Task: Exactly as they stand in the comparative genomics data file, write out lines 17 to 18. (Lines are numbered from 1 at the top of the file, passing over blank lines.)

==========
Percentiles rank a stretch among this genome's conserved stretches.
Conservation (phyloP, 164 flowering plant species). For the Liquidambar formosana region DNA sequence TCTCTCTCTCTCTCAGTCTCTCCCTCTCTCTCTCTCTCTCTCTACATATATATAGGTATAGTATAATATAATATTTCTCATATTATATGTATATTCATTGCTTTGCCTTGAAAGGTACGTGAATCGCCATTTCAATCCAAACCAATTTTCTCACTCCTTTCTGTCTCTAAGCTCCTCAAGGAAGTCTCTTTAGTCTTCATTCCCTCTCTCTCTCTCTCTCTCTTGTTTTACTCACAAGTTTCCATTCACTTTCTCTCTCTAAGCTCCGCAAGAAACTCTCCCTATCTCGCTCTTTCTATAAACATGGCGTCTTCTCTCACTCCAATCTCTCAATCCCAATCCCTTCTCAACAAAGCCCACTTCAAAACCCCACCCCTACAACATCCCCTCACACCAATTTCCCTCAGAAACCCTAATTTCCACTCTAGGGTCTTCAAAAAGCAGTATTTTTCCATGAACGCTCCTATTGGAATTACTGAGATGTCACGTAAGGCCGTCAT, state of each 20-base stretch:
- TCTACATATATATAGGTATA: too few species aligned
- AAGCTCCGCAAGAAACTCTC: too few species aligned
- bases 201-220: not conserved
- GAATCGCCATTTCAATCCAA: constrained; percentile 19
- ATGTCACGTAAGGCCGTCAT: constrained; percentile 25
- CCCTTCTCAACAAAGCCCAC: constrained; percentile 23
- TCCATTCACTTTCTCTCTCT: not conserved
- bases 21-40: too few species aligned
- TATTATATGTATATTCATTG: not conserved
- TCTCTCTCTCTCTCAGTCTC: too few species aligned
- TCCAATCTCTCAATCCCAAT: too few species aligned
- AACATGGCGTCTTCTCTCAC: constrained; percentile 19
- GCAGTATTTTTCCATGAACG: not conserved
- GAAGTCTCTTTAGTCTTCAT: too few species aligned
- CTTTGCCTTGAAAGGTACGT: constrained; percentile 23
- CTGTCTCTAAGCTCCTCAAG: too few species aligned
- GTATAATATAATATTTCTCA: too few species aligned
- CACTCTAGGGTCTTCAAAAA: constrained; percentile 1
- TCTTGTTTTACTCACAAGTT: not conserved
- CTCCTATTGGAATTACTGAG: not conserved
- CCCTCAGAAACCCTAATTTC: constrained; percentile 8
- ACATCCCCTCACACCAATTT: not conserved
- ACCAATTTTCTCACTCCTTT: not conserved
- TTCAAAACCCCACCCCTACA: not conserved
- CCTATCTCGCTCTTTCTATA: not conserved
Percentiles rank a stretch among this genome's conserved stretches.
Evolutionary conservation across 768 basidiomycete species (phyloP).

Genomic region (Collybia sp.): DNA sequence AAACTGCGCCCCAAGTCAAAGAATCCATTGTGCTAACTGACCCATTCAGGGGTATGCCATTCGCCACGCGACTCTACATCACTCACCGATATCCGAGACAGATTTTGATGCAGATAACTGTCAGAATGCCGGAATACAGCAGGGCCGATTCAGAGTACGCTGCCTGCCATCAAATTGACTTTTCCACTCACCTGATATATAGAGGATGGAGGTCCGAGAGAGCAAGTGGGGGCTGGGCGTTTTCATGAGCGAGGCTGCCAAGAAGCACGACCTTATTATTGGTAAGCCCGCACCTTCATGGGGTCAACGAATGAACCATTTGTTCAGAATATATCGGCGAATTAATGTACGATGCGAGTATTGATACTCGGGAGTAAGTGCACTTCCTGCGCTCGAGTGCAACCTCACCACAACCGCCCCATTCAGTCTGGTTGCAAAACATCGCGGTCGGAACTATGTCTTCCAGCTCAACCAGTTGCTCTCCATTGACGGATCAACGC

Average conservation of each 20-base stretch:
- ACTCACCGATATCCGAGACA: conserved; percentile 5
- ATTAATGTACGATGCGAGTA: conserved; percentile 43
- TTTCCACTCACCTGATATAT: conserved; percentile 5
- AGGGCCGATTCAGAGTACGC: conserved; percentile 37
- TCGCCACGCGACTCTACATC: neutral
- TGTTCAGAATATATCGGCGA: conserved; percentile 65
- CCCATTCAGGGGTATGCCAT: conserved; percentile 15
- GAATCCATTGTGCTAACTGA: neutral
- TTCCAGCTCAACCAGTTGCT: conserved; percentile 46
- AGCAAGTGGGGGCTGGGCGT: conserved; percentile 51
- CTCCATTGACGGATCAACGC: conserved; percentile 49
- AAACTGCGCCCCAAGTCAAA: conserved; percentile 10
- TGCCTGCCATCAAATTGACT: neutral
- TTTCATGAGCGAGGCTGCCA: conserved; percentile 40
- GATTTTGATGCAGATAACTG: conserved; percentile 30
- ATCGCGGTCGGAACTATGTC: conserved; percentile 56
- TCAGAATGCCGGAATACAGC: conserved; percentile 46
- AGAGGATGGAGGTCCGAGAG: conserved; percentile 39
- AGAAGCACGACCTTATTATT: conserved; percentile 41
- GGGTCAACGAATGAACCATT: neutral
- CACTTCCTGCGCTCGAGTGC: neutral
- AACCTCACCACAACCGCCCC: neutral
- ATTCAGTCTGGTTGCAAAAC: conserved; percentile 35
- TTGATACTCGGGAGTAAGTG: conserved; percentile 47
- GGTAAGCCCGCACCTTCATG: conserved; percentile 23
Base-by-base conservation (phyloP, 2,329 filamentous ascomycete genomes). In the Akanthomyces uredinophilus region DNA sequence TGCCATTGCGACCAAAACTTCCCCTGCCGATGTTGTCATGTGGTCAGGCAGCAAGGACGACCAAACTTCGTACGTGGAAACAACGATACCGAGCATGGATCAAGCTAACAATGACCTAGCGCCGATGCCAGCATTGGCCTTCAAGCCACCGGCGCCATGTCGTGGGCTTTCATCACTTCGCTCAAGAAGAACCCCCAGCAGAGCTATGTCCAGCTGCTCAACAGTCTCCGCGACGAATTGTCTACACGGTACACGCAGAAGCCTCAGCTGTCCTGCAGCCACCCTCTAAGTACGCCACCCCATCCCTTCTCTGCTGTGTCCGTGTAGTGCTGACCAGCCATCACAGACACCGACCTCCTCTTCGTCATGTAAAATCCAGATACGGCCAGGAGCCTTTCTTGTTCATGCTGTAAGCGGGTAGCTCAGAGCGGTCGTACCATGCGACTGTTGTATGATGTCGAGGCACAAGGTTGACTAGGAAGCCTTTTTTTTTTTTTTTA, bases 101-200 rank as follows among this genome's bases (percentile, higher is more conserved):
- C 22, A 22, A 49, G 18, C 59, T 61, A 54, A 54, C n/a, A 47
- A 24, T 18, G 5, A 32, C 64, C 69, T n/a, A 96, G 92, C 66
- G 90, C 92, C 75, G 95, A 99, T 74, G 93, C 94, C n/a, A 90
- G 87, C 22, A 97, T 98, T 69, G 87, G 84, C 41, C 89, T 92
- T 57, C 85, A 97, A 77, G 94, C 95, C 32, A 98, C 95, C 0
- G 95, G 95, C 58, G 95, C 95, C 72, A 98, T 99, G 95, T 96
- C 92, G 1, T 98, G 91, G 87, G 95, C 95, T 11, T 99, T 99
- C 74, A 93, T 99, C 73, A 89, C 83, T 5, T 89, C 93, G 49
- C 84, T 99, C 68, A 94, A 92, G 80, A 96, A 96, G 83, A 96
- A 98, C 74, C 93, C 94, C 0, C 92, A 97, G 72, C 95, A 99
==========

- CTTTGCCTTGAAAGGTACGT: constrained; percentile 23
- CTGTCTCTAAGCTCCTCAAG: too few species aligned